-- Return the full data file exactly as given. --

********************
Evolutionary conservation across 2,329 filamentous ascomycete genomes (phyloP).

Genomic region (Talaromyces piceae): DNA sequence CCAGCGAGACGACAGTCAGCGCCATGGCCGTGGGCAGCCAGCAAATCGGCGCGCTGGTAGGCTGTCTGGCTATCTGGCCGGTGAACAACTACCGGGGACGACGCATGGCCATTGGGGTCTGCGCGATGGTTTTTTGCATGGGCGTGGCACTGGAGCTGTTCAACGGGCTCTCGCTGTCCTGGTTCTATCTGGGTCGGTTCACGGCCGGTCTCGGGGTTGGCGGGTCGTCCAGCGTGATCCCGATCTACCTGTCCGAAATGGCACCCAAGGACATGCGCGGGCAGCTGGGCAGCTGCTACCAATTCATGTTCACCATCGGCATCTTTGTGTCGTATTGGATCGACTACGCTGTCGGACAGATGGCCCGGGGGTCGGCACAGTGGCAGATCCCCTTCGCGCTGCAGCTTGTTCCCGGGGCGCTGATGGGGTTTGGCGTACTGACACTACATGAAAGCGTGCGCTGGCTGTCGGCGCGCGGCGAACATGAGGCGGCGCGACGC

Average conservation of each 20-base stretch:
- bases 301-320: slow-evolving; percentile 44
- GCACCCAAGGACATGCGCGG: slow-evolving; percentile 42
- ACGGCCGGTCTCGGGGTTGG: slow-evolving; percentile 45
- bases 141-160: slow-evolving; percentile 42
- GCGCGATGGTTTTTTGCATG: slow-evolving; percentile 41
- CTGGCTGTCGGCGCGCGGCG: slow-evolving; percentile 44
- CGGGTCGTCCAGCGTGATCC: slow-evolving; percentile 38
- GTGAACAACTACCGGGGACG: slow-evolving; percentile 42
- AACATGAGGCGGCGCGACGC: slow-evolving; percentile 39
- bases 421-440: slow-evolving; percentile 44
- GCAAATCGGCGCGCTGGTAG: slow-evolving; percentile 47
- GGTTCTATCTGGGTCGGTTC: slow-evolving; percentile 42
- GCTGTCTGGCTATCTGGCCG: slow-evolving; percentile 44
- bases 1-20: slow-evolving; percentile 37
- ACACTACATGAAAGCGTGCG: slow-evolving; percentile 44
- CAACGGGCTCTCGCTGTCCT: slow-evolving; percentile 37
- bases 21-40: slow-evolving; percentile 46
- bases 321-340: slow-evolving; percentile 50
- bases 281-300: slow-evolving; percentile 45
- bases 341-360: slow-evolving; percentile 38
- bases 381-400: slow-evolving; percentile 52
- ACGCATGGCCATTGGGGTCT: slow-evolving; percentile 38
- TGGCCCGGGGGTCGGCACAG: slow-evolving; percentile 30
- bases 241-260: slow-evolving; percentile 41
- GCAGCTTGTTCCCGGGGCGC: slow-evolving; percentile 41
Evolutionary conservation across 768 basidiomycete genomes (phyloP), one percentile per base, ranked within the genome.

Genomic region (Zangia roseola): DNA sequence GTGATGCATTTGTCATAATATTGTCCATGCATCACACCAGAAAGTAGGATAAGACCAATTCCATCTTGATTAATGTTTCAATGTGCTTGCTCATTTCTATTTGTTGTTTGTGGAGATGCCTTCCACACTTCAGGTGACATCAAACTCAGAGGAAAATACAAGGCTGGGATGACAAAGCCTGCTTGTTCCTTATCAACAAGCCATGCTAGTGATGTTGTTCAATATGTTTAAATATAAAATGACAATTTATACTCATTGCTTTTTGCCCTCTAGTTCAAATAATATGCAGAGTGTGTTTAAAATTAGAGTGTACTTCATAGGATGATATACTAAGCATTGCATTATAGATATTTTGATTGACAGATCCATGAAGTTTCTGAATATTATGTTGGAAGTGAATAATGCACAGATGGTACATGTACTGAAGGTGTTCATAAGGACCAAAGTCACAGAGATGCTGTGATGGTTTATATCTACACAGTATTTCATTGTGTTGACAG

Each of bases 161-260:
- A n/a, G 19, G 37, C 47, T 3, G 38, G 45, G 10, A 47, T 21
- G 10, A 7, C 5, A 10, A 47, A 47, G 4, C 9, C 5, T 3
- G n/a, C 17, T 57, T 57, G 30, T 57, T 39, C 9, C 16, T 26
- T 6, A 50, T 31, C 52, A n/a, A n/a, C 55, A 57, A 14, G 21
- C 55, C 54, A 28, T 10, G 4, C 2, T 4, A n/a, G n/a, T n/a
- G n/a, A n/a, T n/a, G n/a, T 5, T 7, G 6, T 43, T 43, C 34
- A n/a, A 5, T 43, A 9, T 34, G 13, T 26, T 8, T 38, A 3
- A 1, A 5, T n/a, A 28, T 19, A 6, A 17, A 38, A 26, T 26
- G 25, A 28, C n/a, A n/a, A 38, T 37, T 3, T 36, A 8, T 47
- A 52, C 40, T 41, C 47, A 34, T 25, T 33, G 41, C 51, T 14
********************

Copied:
Evolutionary conservation across 2,329 filamentous ascomycete genomes (phyloP).

Genomic region (Talaromyces piceae): DNA sequence CCAGCGAGACGACAGTCAGCGCCATGGCCGTGGGCAGCCAGCAAATCGGCGCGCTGGTAGGCTGTCTGGCTATCTGGCCGGTGAACAACTACCGGGGACGACGCATGGCCATTGGGGTCTGCGCGATGGTTTTTTGCATGGGCGTGGCACTGGAGCTGTTCAACGGGCTCTCGCTGTCCTGGTTCTATCTGGGTCGGTTCACGGCCGGTCTCGGGGTTGGCGGGTCGTCCAGCGTGATCCCGATCTACCTGTCCGAAATGGCACCCAAGGACATGCGCGGGCAGCTGGGCAGCTGCTACCAATTCATGTTCACCATCGGCATCTTTGTGTCGTATTGGATCGACTACGCTGTCGGACAGATGGCCCGGGGGTCGGCACAGTGGCAGATCCCCTTCGCGCTGCAGCTTGTTCCCGGGGCGCTGATGGGGTTTGGCGTACTGACACTACATGAAAGCGTGCGCTGGCTGTCGGCGCGCGGCGAACATGAGGCGGCGCGACGC

Average conservation of each 20-base stretch:
- bases 301-320: slow-evolving; percentile 44
- GCACCCAAGGACATGCGCGG: slow-evolving; percentile 42
- ACGGCCGGTCTCGGGGTTGG: slow-evolving; percentile 45
- bases 141-160: slow-evolving; percentile 42
- GCGCGATGGTTTTTTGCATG: slow-evolving; percentile 41
- CTGGCTGTCGGCGCGCGGCG: slow-evolving; percentile 44
- CGGGTCGTCCAGCGTGATCC: slow-evolving; percentile 38
- GTGAACAACTACCGGGGACG: slow-evolving; percentile 42
- AACATGAGGCGGCGCGACGC: slow-evolving; percentile 39
- bases 421-440: slow-evolving; percentile 44
- GCAAATCGGCGCGCTGGTAG: slow-evolving; percentile 47
- GGTTCTATCTGGGTCGGTTC: slow-evolving; percentile 42
- GCTGTCTGGCTATCTGGCCG: slow-evolving; percentile 44
- bases 1-20: slow-evolving; percentile 37
- ACACTACATGAAAGCGTGCG: slow-evolving; percentile 44
- CAACGGGCTCTCGCTGTCCT: slow-evolving; percentile 37
- bases 21-40: slow-evolving; percentile 46
- bases 321-340: slow-evolving; percentile 50
- bases 281-300: slow-evolving; percentile 45
- bases 341-360: slow-evolving; percentile 38
- bases 381-400: slow-evolving; percentile 52
- ACGCATGGCCATTGGGGTCT: slow-evolving; percentile 38
- TGGCCCGGGGGTCGGCACAG: slow-evolving; percentile 30
- bases 241-260: slow-evolving; percentile 41
- GCAGCTTGTTCCCGGGGCGC: slow-evolving; percentile 41
Evolutionary conservation across 768 basidiomycete genomes (phyloP), one percentile per base, ranked within the genome.

Genomic region (Zangia roseola): DNA sequence GTGATGCATTTGTCATAATATTGTCCATGCATCACACCAGAAAGTAGGATAAGACCAATTCCATCTTGATTAATGTTTCAATGTGCTTGCTCATTTCTATTTGTTGTTTGTGGAGATGCCTTCCACACTTCAGGTGACATCAAACTCAGAGGAAAATACAAGGCTGGGATGACAAAGCCTGCTTGTTCCTTATCAACAAGCCATGCTAGTGATGTTGTTCAATATGTTTAAATATAAAATGACAATTTATACTCATTGCTTTTTGCCCTCTAGTTCAAATAATATGCAGAGTGTGTTTAAAATTAGAGTGTACTTCATAGGATGATATACTAAGCATTGCATTATAGATATTTTGATTGACAGATCCATGAAGTTTCTGAATATTATGTTGGAAGTGAATAATGCACAGATGGTACATGTACTGAAGGTGTTCATAAGGACCAAAGTCACAGAGATGCTGTGATGGTTTATATCTACACAGTATTTCATTGTGTTGACAG

Each of bases 161-260:
- A n/a, G 19, G 37, C 47, T 3, G 38, G 45, G 10, A 47, T 21
- G 10, A 7, C 5, A 10, A 47, A 47, G 4, C 9, C 5, T 3
- G n/a, C 17, T 57, T 57, G 30, T 57, T 39, C 9, C 16, T 26
- T 6, A 50, T 31, C 52, A n/a, A n/a, C 55, A 57, A 14, G 21
- C 55, C 54, A 28, T 10, G 4, C 2, T 4, A n/a, G n/a, T n/a
- G n/a, A n/a, T n/a, G n/a, T 5, T 7, G 6, T 43, T 43, C 34
- A n/a, A 5, T 43, A 9, T 34, G 13, T 26, T 8, T 38, A 3
- A 1, A 5, T n/a, A 28, T 19, A 6, A 17, A 38, A 26, T 26
- G 25, A 28, C n/a, A n/a, A 38, T 37, T 3, T 36, A 8, T 47
- A 52, C 40, T 41, C 47, A 34, T 25, T 33, G 41, C 51, T 14